You need the patience to wait for the right moment to cut a stem.
- Make a small container of the moist potting mixture (see soil section). An 80% perlite and 20% sphagnum-moss mixture can be used, but it will require repotting once the roots have grown.
- A healthy stem should have 2-3 nodes (this will be from the main stem). The little intersections between aerial roots and nodes that grow up to the leaf are called nodes.
- Use a pair of sharp pruning scissors to trim the stem below the nodes. Too much stem can cause rot to take hold very quickly.
- Use the stem/aerial root that has just been cut to make a rooting solution.
- Place the stem in your pre-made potting mix, about 2-3 inches from the top. Roots will grow from the nodes, so make sure they are well-buried in your potting mix.
- Your moist potting mixture should be filled with the remainder of the pot.
- Place in a warm place that gets bright indirect light but not direct sunlight. Cuttings will not be possible without direct sunlight.
- Wrap a clear plastic bag around the pot to increase humidity.
- The painted lady tends to have roots that strike quickly. You should see roots start to take root within 3-4 weeks.
Notice: After the roots reach 1 inch in length (3cm) if you used the perlite/moss mixture, you will need to repot the cutting into a richer pot mix.
Help! Help! Problems with Common Philodendron Painted Lady
There are many reasons why yellowing leaves occur, including pests and magnesium deficiency. But root rot can be caused by excessive watering. The plant may be in the early stages of stress if the leaf turns yellow around the edges. If the plant’s base is showing signs of stress, such as blackened, mushy, or bad-smelling roots, then you should change the potting mixture. Root rot can be prevented by taking a few cuttings from the plant and propagating them.
Pale Leaf Color
Low light conditions are often responsible for pale leaves on plants that are normally darker in colour. This condition is called chlorosis type 1. It can be corrected by moving to a brighter area.
Your light meter should be showing good readings. This means that you may not have the essential nutrients magnesium and calcium. If your fertilizer isn’t rich in magnesium or calcium, make sure to use a complete fertilizer.
Leaves Wet, Mushy Patches
It could be pseudomonas or erwinia leaf spot. The soil can also smell bad due to bacterial infections. Both diseases require moisture to spread. They can be caused by excessive overhead watering (and misting). ).
You can save your plant by changing its potting mix or pruning any damaged leaves. To prevent the spread of infection to other plants in your collection, isolate the plant as quickly as possible. Copper sulfate, a bactericide, has been proven to slow down the spread of the disease, but not cure it.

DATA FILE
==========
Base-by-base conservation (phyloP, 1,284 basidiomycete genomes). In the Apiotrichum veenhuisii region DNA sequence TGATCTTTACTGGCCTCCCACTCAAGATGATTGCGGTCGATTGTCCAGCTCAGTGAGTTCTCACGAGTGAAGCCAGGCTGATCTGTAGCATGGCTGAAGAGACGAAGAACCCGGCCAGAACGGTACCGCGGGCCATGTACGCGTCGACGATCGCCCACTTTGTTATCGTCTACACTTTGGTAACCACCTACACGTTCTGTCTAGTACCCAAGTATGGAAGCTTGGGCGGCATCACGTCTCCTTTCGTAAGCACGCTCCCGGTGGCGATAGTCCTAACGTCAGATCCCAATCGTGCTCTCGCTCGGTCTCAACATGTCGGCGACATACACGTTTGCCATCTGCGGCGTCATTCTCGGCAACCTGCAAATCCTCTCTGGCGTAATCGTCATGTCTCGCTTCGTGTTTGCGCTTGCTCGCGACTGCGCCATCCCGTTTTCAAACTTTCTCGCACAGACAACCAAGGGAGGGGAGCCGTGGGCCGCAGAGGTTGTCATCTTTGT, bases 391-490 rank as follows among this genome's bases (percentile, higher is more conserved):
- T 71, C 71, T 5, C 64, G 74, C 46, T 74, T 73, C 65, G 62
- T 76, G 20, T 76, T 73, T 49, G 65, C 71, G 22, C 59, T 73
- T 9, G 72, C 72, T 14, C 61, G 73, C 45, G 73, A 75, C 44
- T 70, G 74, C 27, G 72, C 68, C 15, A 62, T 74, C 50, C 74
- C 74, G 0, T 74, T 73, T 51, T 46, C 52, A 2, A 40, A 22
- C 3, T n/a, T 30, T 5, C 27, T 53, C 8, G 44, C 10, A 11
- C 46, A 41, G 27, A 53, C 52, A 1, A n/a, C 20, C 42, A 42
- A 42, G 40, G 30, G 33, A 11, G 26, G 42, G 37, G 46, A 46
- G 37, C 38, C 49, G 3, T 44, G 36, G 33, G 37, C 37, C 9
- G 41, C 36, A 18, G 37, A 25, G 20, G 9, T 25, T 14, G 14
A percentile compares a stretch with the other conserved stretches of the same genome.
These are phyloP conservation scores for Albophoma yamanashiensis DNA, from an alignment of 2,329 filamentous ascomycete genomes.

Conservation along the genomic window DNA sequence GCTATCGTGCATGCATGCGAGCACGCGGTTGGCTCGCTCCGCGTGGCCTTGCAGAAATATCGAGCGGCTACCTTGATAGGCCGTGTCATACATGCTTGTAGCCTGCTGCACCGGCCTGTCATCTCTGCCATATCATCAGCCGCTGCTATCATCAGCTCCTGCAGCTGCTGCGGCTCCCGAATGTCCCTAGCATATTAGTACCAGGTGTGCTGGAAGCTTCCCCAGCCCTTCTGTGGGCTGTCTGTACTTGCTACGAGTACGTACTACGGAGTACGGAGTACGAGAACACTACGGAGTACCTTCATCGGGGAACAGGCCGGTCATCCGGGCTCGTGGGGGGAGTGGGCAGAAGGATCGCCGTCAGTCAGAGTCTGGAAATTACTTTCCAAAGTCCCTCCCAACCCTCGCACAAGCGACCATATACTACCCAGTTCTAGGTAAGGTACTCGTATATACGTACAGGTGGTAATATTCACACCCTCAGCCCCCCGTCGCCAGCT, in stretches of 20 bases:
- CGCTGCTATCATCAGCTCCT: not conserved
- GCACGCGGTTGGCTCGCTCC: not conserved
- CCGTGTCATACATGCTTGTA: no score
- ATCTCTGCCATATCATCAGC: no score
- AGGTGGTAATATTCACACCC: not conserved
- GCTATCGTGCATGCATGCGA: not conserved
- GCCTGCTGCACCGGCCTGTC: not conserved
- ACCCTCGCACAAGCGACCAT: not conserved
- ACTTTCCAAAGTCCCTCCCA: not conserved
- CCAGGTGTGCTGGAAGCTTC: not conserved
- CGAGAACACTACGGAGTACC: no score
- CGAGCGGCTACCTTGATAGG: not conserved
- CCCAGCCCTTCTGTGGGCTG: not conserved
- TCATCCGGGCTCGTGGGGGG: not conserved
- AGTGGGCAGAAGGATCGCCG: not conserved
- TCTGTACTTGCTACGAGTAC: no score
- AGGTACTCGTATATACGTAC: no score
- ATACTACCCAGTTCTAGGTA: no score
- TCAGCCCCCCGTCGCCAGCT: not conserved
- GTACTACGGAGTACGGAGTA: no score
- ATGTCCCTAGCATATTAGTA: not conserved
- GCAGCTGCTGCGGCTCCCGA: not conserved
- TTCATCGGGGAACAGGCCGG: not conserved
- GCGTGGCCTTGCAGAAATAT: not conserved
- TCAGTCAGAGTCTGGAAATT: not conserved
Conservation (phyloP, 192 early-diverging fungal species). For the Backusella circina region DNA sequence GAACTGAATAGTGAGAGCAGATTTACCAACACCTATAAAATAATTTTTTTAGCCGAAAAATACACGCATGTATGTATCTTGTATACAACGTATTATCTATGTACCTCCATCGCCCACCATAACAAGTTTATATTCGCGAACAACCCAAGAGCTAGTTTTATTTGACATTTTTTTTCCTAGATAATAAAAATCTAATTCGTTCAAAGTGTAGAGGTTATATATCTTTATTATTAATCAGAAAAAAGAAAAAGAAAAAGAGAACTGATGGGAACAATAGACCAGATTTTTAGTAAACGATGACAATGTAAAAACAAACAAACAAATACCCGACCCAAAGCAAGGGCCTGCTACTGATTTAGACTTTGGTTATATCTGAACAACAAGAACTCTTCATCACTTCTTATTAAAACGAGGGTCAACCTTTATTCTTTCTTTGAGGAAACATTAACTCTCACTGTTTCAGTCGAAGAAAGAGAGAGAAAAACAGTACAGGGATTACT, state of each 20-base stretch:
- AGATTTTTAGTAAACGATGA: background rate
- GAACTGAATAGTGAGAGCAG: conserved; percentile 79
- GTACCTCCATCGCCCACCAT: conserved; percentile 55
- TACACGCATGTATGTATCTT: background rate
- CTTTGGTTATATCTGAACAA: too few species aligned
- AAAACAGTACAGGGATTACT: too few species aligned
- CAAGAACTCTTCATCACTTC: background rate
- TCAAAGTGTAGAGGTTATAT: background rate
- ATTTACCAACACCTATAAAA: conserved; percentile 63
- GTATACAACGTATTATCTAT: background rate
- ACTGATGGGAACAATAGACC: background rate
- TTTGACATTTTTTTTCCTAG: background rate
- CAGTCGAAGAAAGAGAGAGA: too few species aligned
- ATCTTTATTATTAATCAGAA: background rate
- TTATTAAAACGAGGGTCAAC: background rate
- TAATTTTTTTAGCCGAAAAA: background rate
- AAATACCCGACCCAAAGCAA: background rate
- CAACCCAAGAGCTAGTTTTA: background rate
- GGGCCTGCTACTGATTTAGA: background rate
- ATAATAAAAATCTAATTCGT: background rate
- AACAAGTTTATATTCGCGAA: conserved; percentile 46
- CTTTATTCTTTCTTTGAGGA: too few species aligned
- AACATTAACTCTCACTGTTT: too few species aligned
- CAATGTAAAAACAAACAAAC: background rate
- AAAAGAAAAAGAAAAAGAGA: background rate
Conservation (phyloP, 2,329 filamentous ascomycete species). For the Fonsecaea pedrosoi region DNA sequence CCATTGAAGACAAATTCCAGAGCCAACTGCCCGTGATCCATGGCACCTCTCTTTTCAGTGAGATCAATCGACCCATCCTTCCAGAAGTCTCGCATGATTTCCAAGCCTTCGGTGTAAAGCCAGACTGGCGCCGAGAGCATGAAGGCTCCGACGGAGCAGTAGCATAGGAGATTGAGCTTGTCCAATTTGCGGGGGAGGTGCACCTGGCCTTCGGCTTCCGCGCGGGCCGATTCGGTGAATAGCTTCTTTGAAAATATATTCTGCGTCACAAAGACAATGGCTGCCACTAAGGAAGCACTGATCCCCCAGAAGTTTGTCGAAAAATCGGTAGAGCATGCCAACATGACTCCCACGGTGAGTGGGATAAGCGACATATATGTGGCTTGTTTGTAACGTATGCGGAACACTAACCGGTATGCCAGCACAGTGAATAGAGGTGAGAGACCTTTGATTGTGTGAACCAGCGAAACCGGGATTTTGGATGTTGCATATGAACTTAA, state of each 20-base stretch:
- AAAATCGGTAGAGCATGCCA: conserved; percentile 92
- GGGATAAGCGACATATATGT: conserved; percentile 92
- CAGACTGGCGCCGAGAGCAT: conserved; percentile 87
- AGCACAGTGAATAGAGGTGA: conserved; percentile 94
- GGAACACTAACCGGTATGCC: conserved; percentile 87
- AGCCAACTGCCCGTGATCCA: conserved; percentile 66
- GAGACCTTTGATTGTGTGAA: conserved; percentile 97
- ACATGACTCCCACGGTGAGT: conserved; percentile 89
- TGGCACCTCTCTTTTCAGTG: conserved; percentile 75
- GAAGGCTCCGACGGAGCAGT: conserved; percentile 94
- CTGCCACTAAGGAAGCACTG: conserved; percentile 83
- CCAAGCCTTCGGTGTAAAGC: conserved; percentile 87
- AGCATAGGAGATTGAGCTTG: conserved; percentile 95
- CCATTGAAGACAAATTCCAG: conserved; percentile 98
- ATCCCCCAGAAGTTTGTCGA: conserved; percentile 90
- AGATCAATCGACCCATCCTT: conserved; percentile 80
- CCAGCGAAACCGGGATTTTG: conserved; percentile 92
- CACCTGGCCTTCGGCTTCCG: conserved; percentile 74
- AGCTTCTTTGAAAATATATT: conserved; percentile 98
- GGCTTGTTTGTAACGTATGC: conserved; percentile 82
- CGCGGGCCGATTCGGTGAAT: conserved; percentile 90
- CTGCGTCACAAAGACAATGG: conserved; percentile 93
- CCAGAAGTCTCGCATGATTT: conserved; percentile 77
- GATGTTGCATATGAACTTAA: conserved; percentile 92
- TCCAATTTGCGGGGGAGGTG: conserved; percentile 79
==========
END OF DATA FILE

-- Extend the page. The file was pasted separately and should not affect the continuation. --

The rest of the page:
Philodendron Painted Lady Browning Tips
This could indicate that your plant is receiving too much direct sunlight or being submerged.
Black Patches in the Leaves
Black spots or patches are often a sign your philodendron was exposed to cold temperatures overnight. Philodendrons love the warmth and rare tropical plants. You can move to a warmer area.
Spots or patches of brown on the Leaves
If your plant develops brown patches, it could be because it has been exposed to direct sunlight for too long. It is fine to leave your plant in direct sunlight for a few hours, but not for a full day. These brown spots are scorch marks.
Common FAQ – Answers to Your Questions
Is The Philodendron Painted Lady Common?
Yes, the rare aroid of the philodendron-painted lady is true. Its demand is far greater than its supply.
What Does it Cost to Buy a Philodendron-Painted Lady?
A philodendron-painted lady cutting costs between $60 and $80 (PS42 to PS56), while a mature plant will cost you $190-$450. (PS133 to PS317)
Where can I buy a Philodendron Painted Lady in the United States?
Although Philodendron-painted ladies are difficult to find, they can sometimes be found on specialist aroid nursery websites or in garden centres, as well as on Etsy.
Can the Philodendron Painted Lady climb?
Yes. Yes. It is best to provide a cane or pole for the plant to climb up as it grows.
Philodendron Painted Lady Australia
The bold, striking leaves of the Philodendron Painted Lady are striking. The bright yellow leaves are strewn with green and have reddish pectorals. You can mass plant it and make it into a shrubby shape to cover ground, climb on trees ferns, or use it as a houseplant. Because it is hardy and requires little maintenance, it makes a great plant for green walls.
You can find this plant in Australia by visiting here to view their prices
How do you care for a Philodendron Painted Lady?
It should be kept in a bright, well-lit area with sufficient sunlight. The Painted Lady plant should be placed near a window so that direct sunlight does not reach the leaves. The plant can survive in both partial and medium light. The Philodendron Painted Lady should be protected from excessive sun exposure or the leaves will turn brown.
How fast does Painted Lady Philodendron grow?
The Painted Lady, like other philodendrons, is well-known for its heart-shaped leaves that can grow up to 6 inches in length. It can grow to 2 to 5 feet in height and 1 to 1.5 feet in width. It is slow to grow. will take approximately 5 years to reach maturity.
Is Philodendron Painted Lady a hybrid?
The Philodendron “Painted Lady” is a mix of two-parent Philodendrons and P. Erubescens Burgundy plants, as well as P. Erubescens Emerald Queen plants.
How do you identify a Painted Lady Philodendron?
Philodendron “Painted Lady” has bold, striking leaves that look like they were painted with a brush. Bright yellow, large leaves with bright pink petioles are strewn with green.
What is the rarest philodendron?
What is the rarest Philodendron species? The Philodendron Spiritus Sante is the rarest Philodendron. This endangered Philodendron species is one of only a few examples of this unique, beautiful foliaged beauty. This is one of the most valuable Philodendron varieties.
Why is a philodendron so expensive?
Variegation, which is basically a mutation in plants that’s rare, means that variegated varieties of philodendrons are more expensive than those without. … The most common reasons philodendron plants are so costly are their demand, geographic location, scarcity, variegation, and geographical location.